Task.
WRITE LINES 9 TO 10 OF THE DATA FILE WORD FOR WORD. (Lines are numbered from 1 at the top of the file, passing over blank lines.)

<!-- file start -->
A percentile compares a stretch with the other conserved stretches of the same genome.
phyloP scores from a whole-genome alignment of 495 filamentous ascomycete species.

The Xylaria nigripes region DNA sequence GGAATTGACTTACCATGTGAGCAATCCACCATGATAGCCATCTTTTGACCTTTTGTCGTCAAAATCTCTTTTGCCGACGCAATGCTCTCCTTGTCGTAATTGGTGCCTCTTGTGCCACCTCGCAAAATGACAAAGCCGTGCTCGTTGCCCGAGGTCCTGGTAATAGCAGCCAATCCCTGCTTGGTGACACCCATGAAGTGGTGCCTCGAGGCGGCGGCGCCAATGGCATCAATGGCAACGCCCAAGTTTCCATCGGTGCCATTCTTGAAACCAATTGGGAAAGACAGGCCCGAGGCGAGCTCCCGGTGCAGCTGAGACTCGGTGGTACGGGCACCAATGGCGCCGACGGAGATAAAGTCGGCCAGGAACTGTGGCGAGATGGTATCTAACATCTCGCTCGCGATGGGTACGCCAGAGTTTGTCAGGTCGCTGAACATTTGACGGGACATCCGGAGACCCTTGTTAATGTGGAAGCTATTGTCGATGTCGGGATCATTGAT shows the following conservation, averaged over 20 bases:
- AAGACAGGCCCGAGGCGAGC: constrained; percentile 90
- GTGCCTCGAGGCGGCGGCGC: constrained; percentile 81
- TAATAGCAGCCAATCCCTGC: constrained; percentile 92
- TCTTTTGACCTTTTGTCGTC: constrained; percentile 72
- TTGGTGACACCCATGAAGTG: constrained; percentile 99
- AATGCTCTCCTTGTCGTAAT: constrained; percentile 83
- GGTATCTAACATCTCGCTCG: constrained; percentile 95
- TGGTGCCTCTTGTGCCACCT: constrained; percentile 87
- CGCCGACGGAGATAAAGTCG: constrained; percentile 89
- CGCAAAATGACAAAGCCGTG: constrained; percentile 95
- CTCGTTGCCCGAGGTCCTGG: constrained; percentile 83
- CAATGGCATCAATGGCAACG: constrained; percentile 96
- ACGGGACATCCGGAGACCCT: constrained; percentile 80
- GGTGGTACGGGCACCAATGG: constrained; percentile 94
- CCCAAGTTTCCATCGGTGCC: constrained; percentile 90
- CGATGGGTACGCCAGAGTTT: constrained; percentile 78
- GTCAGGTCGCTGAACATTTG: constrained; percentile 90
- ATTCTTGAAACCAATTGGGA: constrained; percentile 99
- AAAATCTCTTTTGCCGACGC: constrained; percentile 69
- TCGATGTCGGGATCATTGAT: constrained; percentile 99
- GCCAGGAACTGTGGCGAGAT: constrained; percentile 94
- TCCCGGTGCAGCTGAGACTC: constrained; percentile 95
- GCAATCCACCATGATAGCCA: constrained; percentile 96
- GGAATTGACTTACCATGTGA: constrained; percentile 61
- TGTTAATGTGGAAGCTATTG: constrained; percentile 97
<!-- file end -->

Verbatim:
- AATGCTCTCCTTGTCGTAAT: constrained; percentile 83
- GGTATCTAACATCTCGCTCG: constrained; percentile 95